In antiquity, gems were differentiated between and given names, usually in Latin or Greek, based on their colour, their origin or their superstitiously perceived properties such as Amethyst (Greek “amethystos” – not inebriated) which was thought to protect its wearers from overindulgence. As an example of the first, carbunculus (lat. glowing coal or ember) was indiscriminately applied to all deep red gems; ruby, spinel and garnets. This is why nearly all the truly large, historical red gems such as the “Black Prince’s Ruby” in the Imperial crown on display in the Tower, are called “rubies” when in fact they are spinels. Great quantities of mostly darker, purplish-hued carbuncles were obtained in trade at the town of Alabanda (modern Turkey) and when we acquired the technology to differentiate between mineral species in the 19th Century, this in turn gave the name of the most common garnet species; Almandite, the iron-aluminium variety of garnet – Fe3 Al2 (SiO4)3.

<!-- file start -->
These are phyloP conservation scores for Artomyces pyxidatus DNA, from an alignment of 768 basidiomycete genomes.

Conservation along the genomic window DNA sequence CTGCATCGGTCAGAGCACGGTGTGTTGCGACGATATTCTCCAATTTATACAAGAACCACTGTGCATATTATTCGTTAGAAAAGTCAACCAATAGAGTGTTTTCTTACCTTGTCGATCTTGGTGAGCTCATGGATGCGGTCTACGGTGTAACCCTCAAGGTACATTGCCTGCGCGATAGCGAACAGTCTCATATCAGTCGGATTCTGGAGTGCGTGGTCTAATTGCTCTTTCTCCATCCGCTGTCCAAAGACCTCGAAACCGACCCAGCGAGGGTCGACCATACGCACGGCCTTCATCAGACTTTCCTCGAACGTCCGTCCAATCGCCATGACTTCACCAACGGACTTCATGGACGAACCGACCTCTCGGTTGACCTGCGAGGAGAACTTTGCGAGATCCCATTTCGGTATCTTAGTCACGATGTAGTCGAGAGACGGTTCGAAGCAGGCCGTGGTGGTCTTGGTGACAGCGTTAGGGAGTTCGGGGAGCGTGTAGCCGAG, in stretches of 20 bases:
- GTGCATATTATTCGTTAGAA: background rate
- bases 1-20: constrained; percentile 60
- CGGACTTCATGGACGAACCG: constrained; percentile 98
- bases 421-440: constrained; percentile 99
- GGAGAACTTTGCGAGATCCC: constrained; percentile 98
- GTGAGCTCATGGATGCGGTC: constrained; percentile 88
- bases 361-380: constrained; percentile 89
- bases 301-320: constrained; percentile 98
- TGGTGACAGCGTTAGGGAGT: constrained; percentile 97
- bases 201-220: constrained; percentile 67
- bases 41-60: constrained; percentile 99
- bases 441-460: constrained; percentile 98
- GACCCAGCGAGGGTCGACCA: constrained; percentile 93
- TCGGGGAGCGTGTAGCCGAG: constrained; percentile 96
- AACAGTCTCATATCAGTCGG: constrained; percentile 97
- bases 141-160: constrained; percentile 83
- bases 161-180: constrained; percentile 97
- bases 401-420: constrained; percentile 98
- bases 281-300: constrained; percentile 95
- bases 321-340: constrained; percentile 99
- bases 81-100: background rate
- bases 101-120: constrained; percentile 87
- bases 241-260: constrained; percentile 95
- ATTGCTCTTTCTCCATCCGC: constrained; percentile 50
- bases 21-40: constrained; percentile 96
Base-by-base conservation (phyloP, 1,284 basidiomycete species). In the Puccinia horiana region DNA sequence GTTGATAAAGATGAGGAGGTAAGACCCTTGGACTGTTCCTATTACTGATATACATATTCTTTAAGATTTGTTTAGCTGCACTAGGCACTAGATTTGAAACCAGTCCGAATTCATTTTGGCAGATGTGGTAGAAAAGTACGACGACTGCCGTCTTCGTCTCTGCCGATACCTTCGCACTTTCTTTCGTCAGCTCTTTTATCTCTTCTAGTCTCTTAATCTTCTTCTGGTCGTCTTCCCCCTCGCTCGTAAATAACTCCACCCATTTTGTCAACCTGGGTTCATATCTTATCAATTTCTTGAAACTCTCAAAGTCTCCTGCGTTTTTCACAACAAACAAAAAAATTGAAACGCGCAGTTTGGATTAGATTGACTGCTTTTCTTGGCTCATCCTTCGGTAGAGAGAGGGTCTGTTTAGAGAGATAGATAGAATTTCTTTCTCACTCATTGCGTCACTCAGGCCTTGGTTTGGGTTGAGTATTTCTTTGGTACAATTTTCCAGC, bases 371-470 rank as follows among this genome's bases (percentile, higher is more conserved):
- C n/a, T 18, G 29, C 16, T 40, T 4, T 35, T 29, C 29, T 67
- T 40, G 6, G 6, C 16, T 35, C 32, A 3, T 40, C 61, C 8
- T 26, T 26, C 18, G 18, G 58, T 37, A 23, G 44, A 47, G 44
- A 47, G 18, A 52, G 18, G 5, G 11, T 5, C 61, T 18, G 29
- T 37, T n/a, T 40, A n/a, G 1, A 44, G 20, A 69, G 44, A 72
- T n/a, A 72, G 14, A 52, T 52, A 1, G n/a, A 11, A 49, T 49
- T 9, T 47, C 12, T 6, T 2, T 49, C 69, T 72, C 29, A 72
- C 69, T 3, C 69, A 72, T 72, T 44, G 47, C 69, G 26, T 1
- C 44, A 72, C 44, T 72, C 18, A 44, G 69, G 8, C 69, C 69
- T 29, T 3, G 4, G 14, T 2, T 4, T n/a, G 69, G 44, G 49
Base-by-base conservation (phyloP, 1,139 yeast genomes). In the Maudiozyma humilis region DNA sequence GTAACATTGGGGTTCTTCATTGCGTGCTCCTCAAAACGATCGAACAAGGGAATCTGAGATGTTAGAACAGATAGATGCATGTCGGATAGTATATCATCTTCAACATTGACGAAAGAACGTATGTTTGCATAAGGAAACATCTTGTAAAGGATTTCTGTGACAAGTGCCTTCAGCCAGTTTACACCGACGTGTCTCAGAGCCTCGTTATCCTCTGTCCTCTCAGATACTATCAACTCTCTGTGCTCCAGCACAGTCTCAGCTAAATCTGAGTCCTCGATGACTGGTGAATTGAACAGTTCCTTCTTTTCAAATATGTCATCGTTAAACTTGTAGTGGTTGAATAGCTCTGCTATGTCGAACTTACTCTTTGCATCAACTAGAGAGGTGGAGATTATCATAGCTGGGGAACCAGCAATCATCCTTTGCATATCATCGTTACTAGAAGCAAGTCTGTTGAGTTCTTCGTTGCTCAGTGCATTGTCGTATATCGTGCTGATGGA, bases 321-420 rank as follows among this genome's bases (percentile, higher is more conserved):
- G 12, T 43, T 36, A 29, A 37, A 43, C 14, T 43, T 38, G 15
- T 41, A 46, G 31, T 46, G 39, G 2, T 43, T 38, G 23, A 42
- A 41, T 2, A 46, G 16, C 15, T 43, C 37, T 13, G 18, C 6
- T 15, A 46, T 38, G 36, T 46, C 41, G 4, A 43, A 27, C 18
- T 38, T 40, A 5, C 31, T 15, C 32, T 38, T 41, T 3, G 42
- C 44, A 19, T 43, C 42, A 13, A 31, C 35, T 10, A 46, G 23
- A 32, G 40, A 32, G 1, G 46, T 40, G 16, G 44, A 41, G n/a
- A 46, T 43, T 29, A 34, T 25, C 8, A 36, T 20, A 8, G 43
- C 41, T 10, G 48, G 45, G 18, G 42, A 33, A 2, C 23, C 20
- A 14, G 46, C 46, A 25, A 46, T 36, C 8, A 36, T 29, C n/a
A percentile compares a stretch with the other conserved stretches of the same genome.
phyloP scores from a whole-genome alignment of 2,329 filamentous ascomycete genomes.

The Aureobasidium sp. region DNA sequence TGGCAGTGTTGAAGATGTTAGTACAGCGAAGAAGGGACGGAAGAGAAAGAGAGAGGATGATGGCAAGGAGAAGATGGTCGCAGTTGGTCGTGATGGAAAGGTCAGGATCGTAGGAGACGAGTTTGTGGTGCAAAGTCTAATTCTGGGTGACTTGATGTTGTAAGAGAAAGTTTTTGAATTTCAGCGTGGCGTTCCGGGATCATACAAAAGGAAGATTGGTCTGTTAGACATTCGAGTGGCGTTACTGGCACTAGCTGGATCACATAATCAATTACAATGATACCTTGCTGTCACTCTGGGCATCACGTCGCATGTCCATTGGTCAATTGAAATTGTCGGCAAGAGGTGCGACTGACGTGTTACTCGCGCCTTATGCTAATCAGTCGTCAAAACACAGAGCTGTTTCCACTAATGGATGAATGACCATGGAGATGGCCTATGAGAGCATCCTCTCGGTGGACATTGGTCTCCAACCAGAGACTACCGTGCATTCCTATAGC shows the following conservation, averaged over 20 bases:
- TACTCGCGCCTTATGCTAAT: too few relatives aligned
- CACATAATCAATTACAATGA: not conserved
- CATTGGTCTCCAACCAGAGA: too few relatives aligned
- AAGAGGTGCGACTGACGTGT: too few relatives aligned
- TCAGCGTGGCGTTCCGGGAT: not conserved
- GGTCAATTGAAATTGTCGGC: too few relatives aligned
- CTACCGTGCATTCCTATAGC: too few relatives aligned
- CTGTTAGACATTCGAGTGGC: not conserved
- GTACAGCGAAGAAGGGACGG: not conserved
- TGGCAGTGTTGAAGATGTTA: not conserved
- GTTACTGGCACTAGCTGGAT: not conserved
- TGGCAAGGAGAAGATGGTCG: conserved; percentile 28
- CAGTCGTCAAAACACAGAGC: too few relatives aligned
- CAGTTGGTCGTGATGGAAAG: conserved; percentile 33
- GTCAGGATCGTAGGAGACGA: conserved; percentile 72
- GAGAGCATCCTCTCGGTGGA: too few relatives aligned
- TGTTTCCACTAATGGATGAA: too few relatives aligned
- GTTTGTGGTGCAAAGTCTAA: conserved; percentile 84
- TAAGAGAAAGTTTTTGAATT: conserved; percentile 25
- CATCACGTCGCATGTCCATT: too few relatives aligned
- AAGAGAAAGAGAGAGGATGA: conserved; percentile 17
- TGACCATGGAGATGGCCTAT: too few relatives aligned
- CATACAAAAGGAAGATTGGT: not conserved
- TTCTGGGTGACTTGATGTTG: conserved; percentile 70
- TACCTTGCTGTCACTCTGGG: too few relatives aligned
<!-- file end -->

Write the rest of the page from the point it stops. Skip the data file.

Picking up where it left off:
One of the first writers on gemmology was the Roman naturalist Caius Plinius Secundus, Pliny the Elder, who perished during the 79 AD eruption of Vesuvius. At that time, carbuncles were divided into Indian and Garamatic (Carthaginian) after their trade origin. Pliny further subdivided the “Carthaginian anthrax gems” of Theophrastos into two classes; male and female, where the former, considered more valuable, were darker and purplish in shadow but appeared as flame-red in transmitted sunlight, something that together with his information that they were used in signet rings identifies the gems as almost certainly being garnets.